Remarks to the White House Conference on Highway Safety.
President Dwight D. Eisenhower
February 17, 1954
Mr. Secretary, ladies and gentlemen:
A privilege accorded me is that of coming to this meeting in order to extend to each of you a cordial welcome on behalf of the Government of the United States.
The purpose of your meeting is one that is essentially local or community in character. But when any particular activity in the United States takes 38,000 American lives in one year, it becomes a national problem of the first importance. Consequently, this meeting was called, and you have accepted the invitation, in an understanding between us that it is not merely a local or community problem. It is a problem for all of us, from the highest echelon of Government to the lowest echelon: a problem for every citizen, no matter what his station or his duty.
I was struck by a statistic that seemed to me shocking. In the last 50 years, the automobile has killed more people in the United States than we have had fatalities in all our wars: on all the battlefields of all the wars of the United States since its founding 177 years ago.
We have great organizations working effectively and supported by the Government, to seek ways and means of promoting peace in the world in order that these great tragedies may be prevented--or at least minimized in the future. But we live every day with this problem that costs us so many lives, and not only lives but grief and suffering in the families from which those victims came--to say nothing of the disablement that so many other citizens must bear all through their lives either through their own or someone else's carelessness.
It is one of those problems which by its nature has no easy solution. No one can come along and say that we must have more policemen or more traffic lights or just more roads. It is a problem that is many-sided, and therefore every citizen can contribute something to it if nothing else but his own sense of responsibility when he is .driving his car or crossing the street or taking care of his children. But I must say that in each community I do believe that much would be done if the efforts of all of those to whom we give legal responsibility in this affair would have the organized support of all of us. If there were community groups established that could command the respect and the support of every single citizen of that city or that community, so that the traffic policeman, so that everyone else that has a responsibility in this regard, will know that public opinion is behind him. Because I have now arrived at the only point that I think it worthwhile to try to express to you, because in all the technicalities of this thing you know much more than I do. I do want to refer, though, for one moment to this one factor: public opinion.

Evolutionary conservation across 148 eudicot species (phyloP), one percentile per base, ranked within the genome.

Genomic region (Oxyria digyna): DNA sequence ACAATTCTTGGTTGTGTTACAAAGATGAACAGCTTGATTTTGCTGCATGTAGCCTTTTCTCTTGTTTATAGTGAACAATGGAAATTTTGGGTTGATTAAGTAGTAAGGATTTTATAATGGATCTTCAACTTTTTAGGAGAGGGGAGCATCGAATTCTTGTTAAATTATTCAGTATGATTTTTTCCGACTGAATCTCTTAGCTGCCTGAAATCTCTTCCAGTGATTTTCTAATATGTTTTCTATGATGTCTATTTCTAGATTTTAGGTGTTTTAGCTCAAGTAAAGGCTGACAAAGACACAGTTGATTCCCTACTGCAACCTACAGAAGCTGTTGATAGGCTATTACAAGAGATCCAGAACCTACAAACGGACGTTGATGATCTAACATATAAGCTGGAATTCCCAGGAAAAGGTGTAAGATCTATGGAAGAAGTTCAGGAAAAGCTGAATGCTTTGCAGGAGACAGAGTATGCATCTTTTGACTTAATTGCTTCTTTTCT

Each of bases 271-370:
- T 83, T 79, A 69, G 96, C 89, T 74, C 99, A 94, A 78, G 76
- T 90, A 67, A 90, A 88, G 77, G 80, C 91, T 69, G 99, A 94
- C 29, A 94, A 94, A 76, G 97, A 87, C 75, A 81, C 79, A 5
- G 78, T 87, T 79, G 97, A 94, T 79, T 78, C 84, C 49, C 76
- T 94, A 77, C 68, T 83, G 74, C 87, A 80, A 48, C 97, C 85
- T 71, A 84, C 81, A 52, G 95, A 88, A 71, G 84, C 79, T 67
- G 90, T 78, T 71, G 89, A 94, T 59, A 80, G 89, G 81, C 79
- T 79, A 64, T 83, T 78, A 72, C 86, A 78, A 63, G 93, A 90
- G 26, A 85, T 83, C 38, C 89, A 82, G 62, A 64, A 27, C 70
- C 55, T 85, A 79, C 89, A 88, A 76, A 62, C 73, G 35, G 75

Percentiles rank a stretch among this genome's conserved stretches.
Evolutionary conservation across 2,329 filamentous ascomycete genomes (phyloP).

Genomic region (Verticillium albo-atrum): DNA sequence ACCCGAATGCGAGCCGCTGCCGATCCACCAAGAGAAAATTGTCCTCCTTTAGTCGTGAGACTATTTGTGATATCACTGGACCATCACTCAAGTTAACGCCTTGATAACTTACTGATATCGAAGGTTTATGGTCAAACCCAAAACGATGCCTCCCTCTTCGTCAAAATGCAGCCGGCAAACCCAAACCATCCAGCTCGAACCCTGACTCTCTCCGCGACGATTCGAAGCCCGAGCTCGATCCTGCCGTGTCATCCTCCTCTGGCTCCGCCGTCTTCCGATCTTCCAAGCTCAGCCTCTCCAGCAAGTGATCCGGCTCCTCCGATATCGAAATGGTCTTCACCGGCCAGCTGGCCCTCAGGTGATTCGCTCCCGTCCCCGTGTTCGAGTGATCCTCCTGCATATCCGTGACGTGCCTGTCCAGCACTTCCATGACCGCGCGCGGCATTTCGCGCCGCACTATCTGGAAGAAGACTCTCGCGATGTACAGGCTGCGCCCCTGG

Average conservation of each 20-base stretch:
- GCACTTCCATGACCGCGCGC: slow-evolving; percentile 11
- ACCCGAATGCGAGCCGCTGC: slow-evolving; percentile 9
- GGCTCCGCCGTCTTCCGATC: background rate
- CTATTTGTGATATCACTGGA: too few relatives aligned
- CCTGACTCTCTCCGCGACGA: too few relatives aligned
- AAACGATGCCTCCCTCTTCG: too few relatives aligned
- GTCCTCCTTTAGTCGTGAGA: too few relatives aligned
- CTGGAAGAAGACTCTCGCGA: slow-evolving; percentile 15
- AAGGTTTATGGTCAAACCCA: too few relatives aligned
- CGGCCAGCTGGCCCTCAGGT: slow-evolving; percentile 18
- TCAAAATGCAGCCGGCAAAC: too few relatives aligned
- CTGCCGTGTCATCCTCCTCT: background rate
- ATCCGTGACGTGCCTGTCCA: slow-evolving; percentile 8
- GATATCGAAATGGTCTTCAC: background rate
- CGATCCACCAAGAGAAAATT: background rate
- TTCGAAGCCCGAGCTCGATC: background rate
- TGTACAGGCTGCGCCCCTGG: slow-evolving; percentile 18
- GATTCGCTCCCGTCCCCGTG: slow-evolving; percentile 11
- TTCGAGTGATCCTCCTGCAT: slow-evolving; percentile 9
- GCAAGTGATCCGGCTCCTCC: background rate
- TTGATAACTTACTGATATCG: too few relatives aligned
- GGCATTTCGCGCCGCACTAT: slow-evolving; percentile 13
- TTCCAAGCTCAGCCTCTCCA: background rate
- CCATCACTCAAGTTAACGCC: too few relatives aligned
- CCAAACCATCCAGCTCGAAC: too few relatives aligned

In a democracy, public opinion is everything. It is the force that brings about progress; it is the force that brings about enforcement of the laws; it is the force that keeps the United States in being, and it runs in all its parts.
So, if we can mobilize a sufficient public opinion, this problem, like all of those to which free men fall heir can be solved. That public opinion is not a thing of passing moment, not a thing to be won to our side all in one day. It is earnest, long, dedicated leadership on the part of everybody who understands the problem, and then having once been formed, it takes the same kind of leadership to maintain and sustain it, so that this problem will not return to us in .exaggerated form. And that fear, I believe, is a very real one.
The same list of statistics that I saw said that in 1975--I don't know why I should be bothered about that year, except I have grandchildren-there are going to be 80 million automobiles on our streets and roads and highways.
Now, the Federal Government is going to do its part in helping to build more highways and many other facilities to take care of those cars. But 80 million cars on our highways! I wonder how people will get to highway conferences to consider the control of highway traffic. It is going to be a job.
But that figure does mean this: we don't want to try to stop that many automobiles coming--I am sure Mr. Curtice doesn't, anyway--we want them. They mean progress for our country. They mean greater convenience for a greater number of people, greater happiness, and greater standards of living. But we have got to learn to control the things that we must use ourselves, and not let them be a threat to our lives and to our loved ones.
And so I say all of this comes back to the mobilization of public opinion. This kind of meeting does something in the mobilizing of that opinion. When you go back to your communities, each of you will have an opportunity that is probably as direct and immediate and personal a one as you could probably have in this whole Government of ours. So while I thank you for being here, for doing your part in this kind of job, in this kind of meeting, I also congratulate you on the opportunity that is opening up to each of you in your own communities.
And now again, thank you for the privilege of coming here and meeting you, and saying that I think you are engaged in something--I know you are engaged in something that is not only to the welfare of every citizen of the United States, but I believe that they realize it.
Thank you very much.
Note: The White House Conference on Highway Safety was called by the President through a letter to the State Governors released December 14, 1953- Secretary of Commerce Sinclair Weeks served as General Chairman of the Conference. Harlow H. Curtice, to whom the President referred toward the end of his remarks, was Chairman of the group representing business. Later he became Chairman of the President's Committee for Traffic Safety.
The President spoke at the Departmental Auditorium.
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